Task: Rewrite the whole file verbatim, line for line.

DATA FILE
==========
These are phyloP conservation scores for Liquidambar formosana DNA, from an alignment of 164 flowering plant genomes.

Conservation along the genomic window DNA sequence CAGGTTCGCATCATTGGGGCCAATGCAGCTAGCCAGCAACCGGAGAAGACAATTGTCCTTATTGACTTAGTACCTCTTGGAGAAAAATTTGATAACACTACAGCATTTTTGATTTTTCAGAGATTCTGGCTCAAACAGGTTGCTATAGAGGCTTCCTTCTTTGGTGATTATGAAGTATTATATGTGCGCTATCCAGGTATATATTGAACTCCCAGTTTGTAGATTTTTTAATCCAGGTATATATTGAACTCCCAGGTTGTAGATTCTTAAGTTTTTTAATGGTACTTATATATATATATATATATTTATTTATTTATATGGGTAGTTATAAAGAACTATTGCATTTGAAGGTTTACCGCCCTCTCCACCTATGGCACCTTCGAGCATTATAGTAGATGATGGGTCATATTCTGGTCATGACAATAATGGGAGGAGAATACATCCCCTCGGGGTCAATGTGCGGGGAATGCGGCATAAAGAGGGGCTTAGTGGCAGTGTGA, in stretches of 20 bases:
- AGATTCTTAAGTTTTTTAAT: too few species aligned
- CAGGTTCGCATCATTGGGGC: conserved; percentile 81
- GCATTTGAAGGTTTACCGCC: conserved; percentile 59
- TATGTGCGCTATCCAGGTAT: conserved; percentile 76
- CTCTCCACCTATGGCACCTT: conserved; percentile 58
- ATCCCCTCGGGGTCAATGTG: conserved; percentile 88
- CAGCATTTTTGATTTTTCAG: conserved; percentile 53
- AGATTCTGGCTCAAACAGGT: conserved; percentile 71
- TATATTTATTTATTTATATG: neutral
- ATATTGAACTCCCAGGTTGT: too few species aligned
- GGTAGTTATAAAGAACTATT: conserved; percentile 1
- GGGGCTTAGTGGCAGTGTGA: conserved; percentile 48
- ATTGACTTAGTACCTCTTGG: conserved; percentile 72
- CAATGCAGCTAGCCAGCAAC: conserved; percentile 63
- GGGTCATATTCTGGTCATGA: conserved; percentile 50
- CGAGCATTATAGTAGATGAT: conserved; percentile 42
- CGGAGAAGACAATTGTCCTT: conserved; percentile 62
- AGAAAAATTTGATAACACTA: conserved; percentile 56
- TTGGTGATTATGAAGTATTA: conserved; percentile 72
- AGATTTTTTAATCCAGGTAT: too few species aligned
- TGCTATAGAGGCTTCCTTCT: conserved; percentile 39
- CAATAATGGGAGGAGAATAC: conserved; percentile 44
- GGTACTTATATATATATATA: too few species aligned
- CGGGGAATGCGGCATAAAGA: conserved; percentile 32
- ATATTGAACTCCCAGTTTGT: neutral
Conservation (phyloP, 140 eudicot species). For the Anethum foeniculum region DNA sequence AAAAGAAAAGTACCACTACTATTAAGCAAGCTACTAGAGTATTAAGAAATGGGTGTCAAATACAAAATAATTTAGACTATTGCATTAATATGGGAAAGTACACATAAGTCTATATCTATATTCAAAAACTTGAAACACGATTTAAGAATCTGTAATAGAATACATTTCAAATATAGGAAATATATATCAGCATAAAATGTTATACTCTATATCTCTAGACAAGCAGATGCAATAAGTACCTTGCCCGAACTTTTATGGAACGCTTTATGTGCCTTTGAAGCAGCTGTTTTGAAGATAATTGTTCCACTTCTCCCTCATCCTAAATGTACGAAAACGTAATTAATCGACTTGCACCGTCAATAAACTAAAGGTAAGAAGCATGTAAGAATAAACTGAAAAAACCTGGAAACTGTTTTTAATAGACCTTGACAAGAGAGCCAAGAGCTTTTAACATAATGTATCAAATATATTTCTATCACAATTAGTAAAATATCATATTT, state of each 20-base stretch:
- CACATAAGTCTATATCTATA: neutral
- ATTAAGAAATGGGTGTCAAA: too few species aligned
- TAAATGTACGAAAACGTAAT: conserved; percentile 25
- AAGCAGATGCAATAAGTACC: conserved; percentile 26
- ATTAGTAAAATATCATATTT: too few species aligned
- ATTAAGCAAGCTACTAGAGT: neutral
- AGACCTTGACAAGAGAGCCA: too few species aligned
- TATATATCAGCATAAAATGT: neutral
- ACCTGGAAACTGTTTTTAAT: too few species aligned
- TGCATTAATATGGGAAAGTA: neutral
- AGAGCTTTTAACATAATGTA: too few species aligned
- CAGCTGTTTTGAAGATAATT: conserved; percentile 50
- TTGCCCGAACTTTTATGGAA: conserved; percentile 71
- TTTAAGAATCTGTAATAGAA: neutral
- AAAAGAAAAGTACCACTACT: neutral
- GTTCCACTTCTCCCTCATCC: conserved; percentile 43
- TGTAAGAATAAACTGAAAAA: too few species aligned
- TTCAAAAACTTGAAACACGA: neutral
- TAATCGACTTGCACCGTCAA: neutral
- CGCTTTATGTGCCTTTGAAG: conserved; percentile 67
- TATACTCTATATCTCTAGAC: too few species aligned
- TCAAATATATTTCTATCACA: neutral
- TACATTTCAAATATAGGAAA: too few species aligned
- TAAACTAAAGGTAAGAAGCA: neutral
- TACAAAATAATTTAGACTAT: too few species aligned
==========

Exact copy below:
These are phyloP conservation scores for Liquidambar formosana DNA, from an alignment of 164 flowering plant genomes.

Conservation along the genomic window DNA sequence CAGGTTCGCATCATTGGGGCCAATGCAGCTAGCCAGCAACCGGAGAAGACAATTGTCCTTATTGACTTAGTACCTCTTGGAGAAAAATTTGATAACACTACAGCATTTTTGATTTTTCAGAGATTCTGGCTCAAACAGGTTGCTATAGAGGCTTCCTTCTTTGGTGATTATGAAGTATTATATGTGCGCTATCCAGGTATATATTGAACTCCCAGTTTGTAGATTTTTTAATCCAGGTATATATTGAACTCCCAGGTTGTAGATTCTTAAGTTTTTTAATGGTACTTATATATATATATATATATTTATTTATTTATATGGGTAGTTATAAAGAACTATTGCATTTGAAGGTTTACCGCCCTCTCCACCTATGGCACCTTCGAGCATTATAGTAGATGATGGGTCATATTCTGGTCATGACAATAATGGGAGGAGAATACATCCCCTCGGGGTCAATGTGCGGGGAATGCGGCATAAAGAGGGGCTTAGTGGCAGTGTGA, in stretches of 20 bases:
- AGATTCTTAAGTTTTTTAAT: too few species aligned
- CAGGTTCGCATCATTGGGGC: conserved; percentile 81
- GCATTTGAAGGTTTACCGCC: conserved; percentile 59
- TATGTGCGCTATCCAGGTAT: conserved; percentile 76
- CTCTCCACCTATGGCACCTT: conserved; percentile 58
- ATCCCCTCGGGGTCAATGTG: conserved; percentile 88
- CAGCATTTTTGATTTTTCAG: conserved; percentile 53
- AGATTCTGGCTCAAACAGGT: conserved; percentile 71
- TATATTTATTTATTTATATG: neutral
- ATATTGAACTCCCAGGTTGT: too few species aligned
- GGTAGTTATAAAGAACTATT: conserved; percentile 1
- GGGGCTTAGTGGCAGTGTGA: conserved; percentile 48
- ATTGACTTAGTACCTCTTGG: conserved; percentile 72
- CAATGCAGCTAGCCAGCAAC: conserved; percentile 63
- GGGTCATATTCTGGTCATGA: conserved; percentile 50
- CGAGCATTATAGTAGATGAT: conserved; percentile 42
- CGGAGAAGACAATTGTCCTT: conserved; percentile 62
- AGAAAAATTTGATAACACTA: conserved; percentile 56
- TTGGTGATTATGAAGTATTA: conserved; percentile 72
- AGATTTTTTAATCCAGGTAT: too few species aligned
- TGCTATAGAGGCTTCCTTCT: conserved; percentile 39
- CAATAATGGGAGGAGAATAC: conserved; percentile 44
- GGTACTTATATATATATATA: too few species aligned
- CGGGGAATGCGGCATAAAGA: conserved; percentile 32
- ATATTGAACTCCCAGTTTGT: neutral
Conservation (phyloP, 140 eudicot species). For the Anethum foeniculum region DNA sequence AAAAGAAAAGTACCACTACTATTAAGCAAGCTACTAGAGTATTAAGAAATGGGTGTCAAATACAAAATAATTTAGACTATTGCATTAATATGGGAAAGTACACATAAGTCTATATCTATATTCAAAAACTTGAAACACGATTTAAGAATCTGTAATAGAATACATTTCAAATATAGGAAATATATATCAGCATAAAATGTTATACTCTATATCTCTAGACAAGCAGATGCAATAAGTACCTTGCCCGAACTTTTATGGAACGCTTTATGTGCCTTTGAAGCAGCTGTTTTGAAGATAATTGTTCCACTTCTCCCTCATCCTAAATGTACGAAAACGTAATTAATCGACTTGCACCGTCAATAAACTAAAGGTAAGAAGCATGTAAGAATAAACTGAAAAAACCTGGAAACTGTTTTTAATAGACCTTGACAAGAGAGCCAAGAGCTTTTAACATAATGTATCAAATATATTTCTATCACAATTAGTAAAATATCATATTT, state of each 20-base stretch:
- CACATAAGTCTATATCTATA: neutral
- ATTAAGAAATGGGTGTCAAA: too few species aligned
- TAAATGTACGAAAACGTAAT: conserved; percentile 25
- AAGCAGATGCAATAAGTACC: conserved; percentile 26
- ATTAGTAAAATATCATATTT: too few species aligned
- ATTAAGCAAGCTACTAGAGT: neutral
- AGACCTTGACAAGAGAGCCA: too few species aligned
- TATATATCAGCATAAAATGT: neutral
- ACCTGGAAACTGTTTTTAAT: too few species aligned
- TGCATTAATATGGGAAAGTA: neutral
- AGAGCTTTTAACATAATGTA: too few species aligned
- CAGCTGTTTTGAAGATAATT: conserved; percentile 50
- TTGCCCGAACTTTTATGGAA: conserved; percentile 71
- TTTAAGAATCTGTAATAGAA: neutral
- AAAAGAAAAGTACCACTACT: neutral
- GTTCCACTTCTCCCTCATCC: conserved; percentile 43
- TGTAAGAATAAACTGAAAAA: too few species aligned
- TTCAAAAACTTGAAACACGA: neutral
- TAATCGACTTGCACCGTCAA: neutral
- CGCTTTATGTGCCTTTGAAG: conserved; percentile 67
- TATACTCTATATCTCTAGAC: too few species aligned
- TCAAATATATTTCTATCACA: neutral
- TACATTTCAAATATAGGAAA: too few species aligned
- TAAACTAAAGGTAAGAAGCA: neutral
- TACAAAATAATTTAGACTAT: too few species aligned